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Reach for natural light: mandate for old cabinet shop.

You could call it a suitcase remodel. The architect gutted and "unpacked" a box-shaped, 36- by 80-foot cabinet shop built in San Francisco in the 1920s, then repacked it as an up-to-date single-family residence. This novel sleight of hand gave his clients exactly what they wanted in their living quarters: abundant natural light, privacy, a painting studio large enough for oversize canvases, and easy access to such urban amenities as art galleries and cafes.

This remodel proves that-in spite of high and constricting side walls-some commercial structures can become comfortable, functional houses.

Architect William Leddy, of Tanner VanDine Architects, made reaching for natural light the organizing principle of his design. At the center of the new house, a small, square, glass-walled atrium brings daylight into all major rooms -including the twostory studio, which occupies almost the entire back half of the house.

Two floors of living space fill the front of the house, with the more public rooms on the ground floor and three bedrooms and two baths above. The garage, entry, and kitchen line up along the street. Directly behind them, spanning the width of the house, are the living-dining space and an adjacent family room and study. i

To compensate for the lack of windows in the structure's exterior walls (due to the abutting side walls of neighboring buildings), Leddy made tbe interior as open as possible. From the front door, you can look past the living room to the atrium and glimpse the studio at the back. The upstairs hall is actually a bridge overlooking the entry and the living-dining space, further emphasizing the feeling of airiness. Skylights over the stairway, studio, and bedrooms add still more lightness.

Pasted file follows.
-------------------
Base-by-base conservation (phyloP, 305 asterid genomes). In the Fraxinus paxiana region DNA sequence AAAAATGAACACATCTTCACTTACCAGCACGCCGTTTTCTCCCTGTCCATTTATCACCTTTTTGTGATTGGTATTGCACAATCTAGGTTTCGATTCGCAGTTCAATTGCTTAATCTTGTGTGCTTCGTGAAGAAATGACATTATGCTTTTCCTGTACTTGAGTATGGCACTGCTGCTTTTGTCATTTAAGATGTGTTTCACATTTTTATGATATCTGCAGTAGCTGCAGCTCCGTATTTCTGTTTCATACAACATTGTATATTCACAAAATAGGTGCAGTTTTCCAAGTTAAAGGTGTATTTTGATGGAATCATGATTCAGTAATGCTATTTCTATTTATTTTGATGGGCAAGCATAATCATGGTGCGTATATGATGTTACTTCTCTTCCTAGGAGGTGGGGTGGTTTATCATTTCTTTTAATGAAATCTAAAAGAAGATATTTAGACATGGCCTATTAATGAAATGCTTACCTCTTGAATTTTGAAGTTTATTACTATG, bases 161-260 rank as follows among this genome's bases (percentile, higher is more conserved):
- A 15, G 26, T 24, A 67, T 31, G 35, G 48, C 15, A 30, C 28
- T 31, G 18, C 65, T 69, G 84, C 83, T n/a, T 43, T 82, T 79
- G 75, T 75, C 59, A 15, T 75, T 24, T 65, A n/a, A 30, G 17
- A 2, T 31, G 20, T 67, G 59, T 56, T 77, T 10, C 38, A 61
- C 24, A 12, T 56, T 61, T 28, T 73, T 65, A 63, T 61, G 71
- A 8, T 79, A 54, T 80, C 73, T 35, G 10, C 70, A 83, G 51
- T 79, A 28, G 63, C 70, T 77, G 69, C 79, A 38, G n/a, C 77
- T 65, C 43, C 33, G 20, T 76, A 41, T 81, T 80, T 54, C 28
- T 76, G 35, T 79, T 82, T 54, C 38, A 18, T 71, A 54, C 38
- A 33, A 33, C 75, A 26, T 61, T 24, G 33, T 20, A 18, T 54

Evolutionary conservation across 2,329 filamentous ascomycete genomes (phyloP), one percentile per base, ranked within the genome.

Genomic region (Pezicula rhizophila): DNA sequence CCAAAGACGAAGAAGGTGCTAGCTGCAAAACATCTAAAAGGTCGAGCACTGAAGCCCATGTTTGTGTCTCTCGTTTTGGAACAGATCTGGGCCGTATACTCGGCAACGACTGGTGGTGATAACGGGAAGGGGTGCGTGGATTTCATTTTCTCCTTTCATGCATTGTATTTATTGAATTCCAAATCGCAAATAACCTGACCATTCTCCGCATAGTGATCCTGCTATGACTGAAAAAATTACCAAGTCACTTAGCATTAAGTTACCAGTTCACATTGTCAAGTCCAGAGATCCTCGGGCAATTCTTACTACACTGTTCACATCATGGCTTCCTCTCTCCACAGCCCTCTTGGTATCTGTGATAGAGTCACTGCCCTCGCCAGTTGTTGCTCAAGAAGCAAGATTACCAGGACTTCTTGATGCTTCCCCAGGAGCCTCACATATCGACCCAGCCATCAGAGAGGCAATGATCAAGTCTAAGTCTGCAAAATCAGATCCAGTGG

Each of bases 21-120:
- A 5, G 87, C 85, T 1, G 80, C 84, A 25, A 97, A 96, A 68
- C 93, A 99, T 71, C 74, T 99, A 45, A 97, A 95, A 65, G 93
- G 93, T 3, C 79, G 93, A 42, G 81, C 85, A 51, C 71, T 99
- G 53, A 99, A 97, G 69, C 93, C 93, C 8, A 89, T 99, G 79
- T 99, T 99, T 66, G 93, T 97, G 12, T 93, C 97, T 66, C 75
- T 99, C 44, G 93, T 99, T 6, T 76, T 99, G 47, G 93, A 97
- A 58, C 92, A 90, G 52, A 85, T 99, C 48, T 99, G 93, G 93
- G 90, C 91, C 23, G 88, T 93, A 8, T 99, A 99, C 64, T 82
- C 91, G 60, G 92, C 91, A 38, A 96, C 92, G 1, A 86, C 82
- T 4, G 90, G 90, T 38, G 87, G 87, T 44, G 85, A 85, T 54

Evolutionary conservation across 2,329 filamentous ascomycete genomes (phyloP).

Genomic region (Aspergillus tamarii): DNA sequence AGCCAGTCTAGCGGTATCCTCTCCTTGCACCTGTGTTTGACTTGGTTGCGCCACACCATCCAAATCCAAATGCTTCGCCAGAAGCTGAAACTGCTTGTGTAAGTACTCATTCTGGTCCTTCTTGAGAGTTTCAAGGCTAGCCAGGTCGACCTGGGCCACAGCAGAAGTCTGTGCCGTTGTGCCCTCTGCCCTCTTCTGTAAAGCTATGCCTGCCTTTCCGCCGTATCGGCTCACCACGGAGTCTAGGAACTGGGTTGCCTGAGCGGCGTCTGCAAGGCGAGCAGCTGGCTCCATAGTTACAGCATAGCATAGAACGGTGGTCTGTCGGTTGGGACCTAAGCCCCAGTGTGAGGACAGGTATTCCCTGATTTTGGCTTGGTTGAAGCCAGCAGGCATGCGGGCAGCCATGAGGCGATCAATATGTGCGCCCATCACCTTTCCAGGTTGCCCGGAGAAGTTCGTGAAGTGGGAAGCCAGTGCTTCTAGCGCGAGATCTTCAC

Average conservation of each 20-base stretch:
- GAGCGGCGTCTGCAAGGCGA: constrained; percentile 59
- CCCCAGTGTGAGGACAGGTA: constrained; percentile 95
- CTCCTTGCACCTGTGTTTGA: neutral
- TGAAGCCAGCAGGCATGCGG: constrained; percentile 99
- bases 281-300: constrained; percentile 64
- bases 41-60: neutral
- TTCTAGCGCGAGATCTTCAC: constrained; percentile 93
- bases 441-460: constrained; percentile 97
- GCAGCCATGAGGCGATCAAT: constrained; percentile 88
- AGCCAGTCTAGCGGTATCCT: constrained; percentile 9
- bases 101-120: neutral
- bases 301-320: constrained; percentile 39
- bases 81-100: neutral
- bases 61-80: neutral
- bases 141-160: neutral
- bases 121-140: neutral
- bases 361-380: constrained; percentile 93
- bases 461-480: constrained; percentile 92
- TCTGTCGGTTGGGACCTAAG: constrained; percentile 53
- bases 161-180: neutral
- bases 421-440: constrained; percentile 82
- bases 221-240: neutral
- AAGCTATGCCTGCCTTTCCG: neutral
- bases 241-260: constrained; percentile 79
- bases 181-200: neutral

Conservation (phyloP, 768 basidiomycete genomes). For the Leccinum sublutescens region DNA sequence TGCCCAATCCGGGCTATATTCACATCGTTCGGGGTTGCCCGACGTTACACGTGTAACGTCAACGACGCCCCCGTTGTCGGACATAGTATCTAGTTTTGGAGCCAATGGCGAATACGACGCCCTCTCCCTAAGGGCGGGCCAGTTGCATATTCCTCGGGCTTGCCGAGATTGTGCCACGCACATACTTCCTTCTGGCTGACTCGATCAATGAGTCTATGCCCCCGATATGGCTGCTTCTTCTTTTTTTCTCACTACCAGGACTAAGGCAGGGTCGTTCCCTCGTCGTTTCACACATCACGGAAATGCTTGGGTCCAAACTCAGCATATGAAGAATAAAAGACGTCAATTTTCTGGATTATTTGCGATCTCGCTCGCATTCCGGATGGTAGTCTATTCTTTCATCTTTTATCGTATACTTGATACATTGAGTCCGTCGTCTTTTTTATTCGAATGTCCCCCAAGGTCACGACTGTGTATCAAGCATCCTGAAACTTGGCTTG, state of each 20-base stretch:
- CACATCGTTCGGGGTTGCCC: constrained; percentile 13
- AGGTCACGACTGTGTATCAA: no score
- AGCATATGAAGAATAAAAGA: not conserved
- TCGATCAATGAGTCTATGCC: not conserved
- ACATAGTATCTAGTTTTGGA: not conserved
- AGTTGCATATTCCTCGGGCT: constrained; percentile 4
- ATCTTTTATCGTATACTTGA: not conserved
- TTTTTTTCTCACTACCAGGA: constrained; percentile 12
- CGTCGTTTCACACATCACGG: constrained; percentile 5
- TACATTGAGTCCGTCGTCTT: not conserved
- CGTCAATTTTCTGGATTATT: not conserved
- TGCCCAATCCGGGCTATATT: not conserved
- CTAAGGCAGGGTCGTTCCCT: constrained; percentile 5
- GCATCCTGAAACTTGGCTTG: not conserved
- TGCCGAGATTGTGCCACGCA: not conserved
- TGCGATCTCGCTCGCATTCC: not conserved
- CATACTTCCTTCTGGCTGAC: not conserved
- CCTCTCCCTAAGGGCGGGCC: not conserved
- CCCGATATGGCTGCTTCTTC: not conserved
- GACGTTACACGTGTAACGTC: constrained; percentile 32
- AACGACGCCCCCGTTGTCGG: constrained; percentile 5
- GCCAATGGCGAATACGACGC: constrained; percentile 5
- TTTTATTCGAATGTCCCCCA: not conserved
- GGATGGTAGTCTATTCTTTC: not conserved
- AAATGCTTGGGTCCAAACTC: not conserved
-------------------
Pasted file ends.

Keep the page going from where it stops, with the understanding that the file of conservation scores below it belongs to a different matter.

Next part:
Leddy treated the three existing bowstring trusses as focal points, retaining something of the original building's industrial character. Originally used to keep the floor area as open as possible, the trusses continue to perform that function in the studio, allowing this large space to remain unobstructed. Where additional support was needed, such as under the new bridgebalcony between the entry and the living-dining room, wooden and steel 4-by-4 posts were put to work, serving as a kind of functional sculpture.

The house's symmetrical organization along a central spine permits through views and, more practically, lets large canvases be transported from the front door to the studio without making an turns.
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Copyright 1989 Gale, Cengage Learning. All rights reserved.

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Date:Feb 1, 1989
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